Bono left the underground years ago. But now, he’s back, in Kyiv, in the metro, giving a pop-up concert with The Edge. It makes you think of the London Underground in 1940, during the bombings. You tell yourself that Ukraine—attacked, bloodied, ransacked—is a land where every day is Sunday Bloody Sunday. You marvel that an artist of this caliber has chosen to come here, to condemn so passionately the unforgivable fire that Putin is raining down on besieged cities.
The fact that this artist can channel into his mission the energy, stamina, and fraternal grace of his legendary “Jah Love” is a light shining underground, a flame in the Ukrainian darkness, and a spirit of resistance that burns all the brighter in the world’s eye.
Dear Bono: As in Ireland, as in Bosnia, as in so many forgotten African wars where you stood alone in the face of the planet’s drowsy indifference, here you are once again, among men and women who have only their courage and arms. “I sing of arms and of the man” were the first words of the first poem of the Roman West. “I sing of man and his arms” were those echoed back by the greatest poet of the French Resistance. Virgil, Aragon, and now you, Bono.
Bravo, Bono. Thank you, my friend.
In another underground space 800 kilometers away, the last of the Azov Battalion is making its gallant final stand. And in a press conference from the catacombs, delivered by yet another video transmission that the Russians have not succeeded in scrambling, a band of men who have been bombed relentlessly, buried under ash and steel, forgotten by the world, speak of their approaching death, their mounting anger, and the meaning of their sacrifice.
This makes me think, of course, of an upside-down Masada, not 100 meters up but 40 meters down, down below a ground strewn with corpses and rubble. I think also of the battle of Thermopylae, as recounted by Herodotus, when 300 Spartans held their ground against an army of “Persian slaves” and, by delaying their advance before perishing, laid the way for the Greek victories at Salamis and Plataea. No Frenchman can avoid thinking of “The guard dies but does not surrender” uttered at Waterloo, a motto that Victor Hugo said was as resounding as the enemy guns.
The men of the Azov Battalion have been smeared. They are the object of pseudo-intellectual speculations about the weight of the far right in the Ukrainian resistance. I find that sort of talk repellent. As repellent as the wreaths and flowers sent now and then to these heroes whose lives have been a nonstop insomnia for weeks and whose bodies will have no tomb other than the one they die in.
I met Denis Prokopenko, the battalion’s lieutenant-colonel, during a reporting trip to Donbas in 2020. Even then, he was expressing his anger at the impenetrable ignorance of deadline-driven columnists and editorialists: “It’s the same with every resistance movement, isn’t it? At the outset the movement takes all comers; in the press of the first days, it welcomes anyone who wants to fight and knows how. Later you do the hard work and separate the wheat from the chaff. That’s where Azov is. It took on the job, and that’s where it stands, the jewel of the Ukrainian army.” I can only imagine the rage he feels today. I can understand his despair. Baseness is our enemy…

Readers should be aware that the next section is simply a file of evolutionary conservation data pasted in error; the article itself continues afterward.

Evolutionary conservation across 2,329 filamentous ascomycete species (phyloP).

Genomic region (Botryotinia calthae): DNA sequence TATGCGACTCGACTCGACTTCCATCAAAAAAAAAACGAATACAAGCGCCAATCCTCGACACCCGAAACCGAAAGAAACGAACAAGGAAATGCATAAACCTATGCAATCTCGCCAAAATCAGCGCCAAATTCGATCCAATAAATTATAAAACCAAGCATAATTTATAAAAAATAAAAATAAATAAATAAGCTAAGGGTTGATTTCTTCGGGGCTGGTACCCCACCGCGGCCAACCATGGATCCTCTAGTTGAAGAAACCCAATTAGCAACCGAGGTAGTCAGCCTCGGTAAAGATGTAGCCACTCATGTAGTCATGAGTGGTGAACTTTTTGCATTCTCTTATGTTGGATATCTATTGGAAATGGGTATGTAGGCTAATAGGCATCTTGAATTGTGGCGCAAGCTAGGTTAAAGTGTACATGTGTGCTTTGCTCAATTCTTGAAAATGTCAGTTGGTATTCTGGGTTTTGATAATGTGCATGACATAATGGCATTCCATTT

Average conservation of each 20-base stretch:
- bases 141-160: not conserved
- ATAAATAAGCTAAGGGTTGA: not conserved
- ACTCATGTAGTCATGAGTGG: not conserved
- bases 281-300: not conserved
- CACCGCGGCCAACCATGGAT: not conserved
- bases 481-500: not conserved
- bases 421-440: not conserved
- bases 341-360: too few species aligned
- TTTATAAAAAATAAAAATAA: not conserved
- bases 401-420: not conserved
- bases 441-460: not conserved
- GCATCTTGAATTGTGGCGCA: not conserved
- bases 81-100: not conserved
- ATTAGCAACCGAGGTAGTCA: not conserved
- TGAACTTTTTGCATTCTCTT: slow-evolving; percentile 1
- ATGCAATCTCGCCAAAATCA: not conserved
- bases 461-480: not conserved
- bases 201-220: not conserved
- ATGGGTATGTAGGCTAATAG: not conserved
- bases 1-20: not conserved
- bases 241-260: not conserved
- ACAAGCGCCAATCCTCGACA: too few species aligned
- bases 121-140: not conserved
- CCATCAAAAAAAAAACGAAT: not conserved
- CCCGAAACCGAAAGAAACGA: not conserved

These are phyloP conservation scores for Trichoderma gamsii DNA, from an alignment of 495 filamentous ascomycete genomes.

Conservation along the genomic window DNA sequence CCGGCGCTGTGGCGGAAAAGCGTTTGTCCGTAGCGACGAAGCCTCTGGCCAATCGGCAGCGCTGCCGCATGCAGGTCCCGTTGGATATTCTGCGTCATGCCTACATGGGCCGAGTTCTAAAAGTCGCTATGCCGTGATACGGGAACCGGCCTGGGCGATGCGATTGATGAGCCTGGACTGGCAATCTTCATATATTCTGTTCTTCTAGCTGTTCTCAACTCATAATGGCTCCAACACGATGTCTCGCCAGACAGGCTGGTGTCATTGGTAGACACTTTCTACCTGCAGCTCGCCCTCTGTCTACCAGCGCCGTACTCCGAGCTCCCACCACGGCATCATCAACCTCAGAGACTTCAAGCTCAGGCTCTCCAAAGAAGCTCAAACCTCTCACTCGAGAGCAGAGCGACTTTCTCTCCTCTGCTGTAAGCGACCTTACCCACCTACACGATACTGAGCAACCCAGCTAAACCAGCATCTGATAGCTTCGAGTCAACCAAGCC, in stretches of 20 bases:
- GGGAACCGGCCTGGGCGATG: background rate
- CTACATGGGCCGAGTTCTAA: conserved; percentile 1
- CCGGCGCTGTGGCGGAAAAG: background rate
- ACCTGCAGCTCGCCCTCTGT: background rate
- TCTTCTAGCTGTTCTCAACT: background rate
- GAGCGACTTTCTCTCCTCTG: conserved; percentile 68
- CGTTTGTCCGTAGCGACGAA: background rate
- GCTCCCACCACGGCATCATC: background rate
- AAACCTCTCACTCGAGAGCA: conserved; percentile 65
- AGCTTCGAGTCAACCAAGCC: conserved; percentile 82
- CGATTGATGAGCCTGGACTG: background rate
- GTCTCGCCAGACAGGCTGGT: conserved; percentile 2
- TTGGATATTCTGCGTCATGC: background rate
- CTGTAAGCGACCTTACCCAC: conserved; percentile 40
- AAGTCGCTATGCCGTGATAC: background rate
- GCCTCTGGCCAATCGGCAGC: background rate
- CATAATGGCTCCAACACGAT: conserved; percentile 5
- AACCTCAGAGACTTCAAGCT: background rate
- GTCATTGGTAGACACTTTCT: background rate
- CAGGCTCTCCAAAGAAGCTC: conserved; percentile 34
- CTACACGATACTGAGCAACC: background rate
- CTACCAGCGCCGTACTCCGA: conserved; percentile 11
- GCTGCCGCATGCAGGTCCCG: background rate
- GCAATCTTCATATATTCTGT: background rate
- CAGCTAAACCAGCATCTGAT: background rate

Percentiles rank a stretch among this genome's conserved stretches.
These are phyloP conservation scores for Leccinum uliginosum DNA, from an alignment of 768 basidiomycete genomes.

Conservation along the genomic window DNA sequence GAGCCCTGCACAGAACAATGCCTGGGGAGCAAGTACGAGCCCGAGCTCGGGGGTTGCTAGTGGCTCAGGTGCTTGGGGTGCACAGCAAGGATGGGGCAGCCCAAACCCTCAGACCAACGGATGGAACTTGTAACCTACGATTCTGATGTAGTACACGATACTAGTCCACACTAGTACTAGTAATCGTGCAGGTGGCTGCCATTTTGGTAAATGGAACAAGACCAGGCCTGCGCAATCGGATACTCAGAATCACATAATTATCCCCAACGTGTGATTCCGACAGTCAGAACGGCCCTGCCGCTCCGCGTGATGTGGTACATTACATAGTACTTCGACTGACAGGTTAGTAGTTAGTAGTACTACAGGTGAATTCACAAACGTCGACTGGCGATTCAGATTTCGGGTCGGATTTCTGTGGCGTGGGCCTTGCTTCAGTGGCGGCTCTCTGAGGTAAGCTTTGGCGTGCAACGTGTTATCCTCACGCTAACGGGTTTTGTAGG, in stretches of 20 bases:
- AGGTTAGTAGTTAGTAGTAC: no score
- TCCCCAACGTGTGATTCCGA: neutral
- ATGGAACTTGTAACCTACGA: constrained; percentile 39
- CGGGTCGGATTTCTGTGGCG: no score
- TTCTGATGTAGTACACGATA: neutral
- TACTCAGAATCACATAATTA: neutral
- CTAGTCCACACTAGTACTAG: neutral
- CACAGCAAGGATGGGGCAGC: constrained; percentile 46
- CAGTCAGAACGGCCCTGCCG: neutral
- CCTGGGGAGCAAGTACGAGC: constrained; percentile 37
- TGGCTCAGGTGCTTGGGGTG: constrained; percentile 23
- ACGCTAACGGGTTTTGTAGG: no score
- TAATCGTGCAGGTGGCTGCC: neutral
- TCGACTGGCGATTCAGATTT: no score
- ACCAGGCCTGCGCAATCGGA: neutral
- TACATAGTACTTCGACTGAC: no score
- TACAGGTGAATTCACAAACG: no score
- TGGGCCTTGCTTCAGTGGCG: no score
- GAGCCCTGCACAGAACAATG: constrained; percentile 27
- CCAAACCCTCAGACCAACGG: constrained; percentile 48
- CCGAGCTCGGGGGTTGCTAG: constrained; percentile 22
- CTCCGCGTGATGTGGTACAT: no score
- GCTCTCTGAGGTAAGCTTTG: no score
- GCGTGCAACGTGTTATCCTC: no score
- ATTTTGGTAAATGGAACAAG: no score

But the most revolting thing about the Victory Day just past is how so many took at face value Putin’s shameless appropriation of the heritage of the war against Nazism. It goes without saying that the Red Army’s contribution was decisive. And just as we owe an incalculable debt to the GIs and Tommies who landed on the beaches of Normandy, so, too, we owe an equal debt to the millions who fought and died in what the Russians call the “great patriotic war.”
But the Red Army belonged to the USSR. The USSR was Ukraine as much as it was Russia. And, when you consider the sacrifices of the former, the least that can be said is that those sacrifices were no less great than those of the latter. Have we forgotten that the First Ukrainian Front, in which, as its name indicates, Ukraine was massively represented, was on the front line of the battles of 1944–45 in Poland, Czechoslovakia, and Germany? That it was this army that carried out the Silesian Offensives, the Siege of Breslau, and, in large part, the Battle of Berlin? Do we have the right to forget that of the three brave men who climbed to the top of the Reichstag to pull down the swastika one was a Ukrainian? Can we overlook the fact that it was a Ukrainian tank commander, Major Anatoly Shapiro, who had the terrifying honor of being the first of the allies to enter Auschwitz and, if these words have any meaning here, to liberate the survivors? The symbols, like Nietzsche’s evidence, exhaust the truth.
But at the very least those symbols should instill caution in anyone tempted to walk into the trap of the spectacular celebrations organized by a tyrant trying to pursue the “denazification” of Zelensky’s Ukraine right down the drains of Mariupol. It is Putin’s minister, not Zelensky’s, who is saying that Hitler had Jewish blood. Putin’s army, not Zelensky’s, that is bombing the site of the Ukrainian holocaust at Babi Yar. And the only denazification that needs doing now is of a Russia sick of itself, a Russia that has forgotten everything and learned nothing, a Russia that today is the capital of crime in Europe.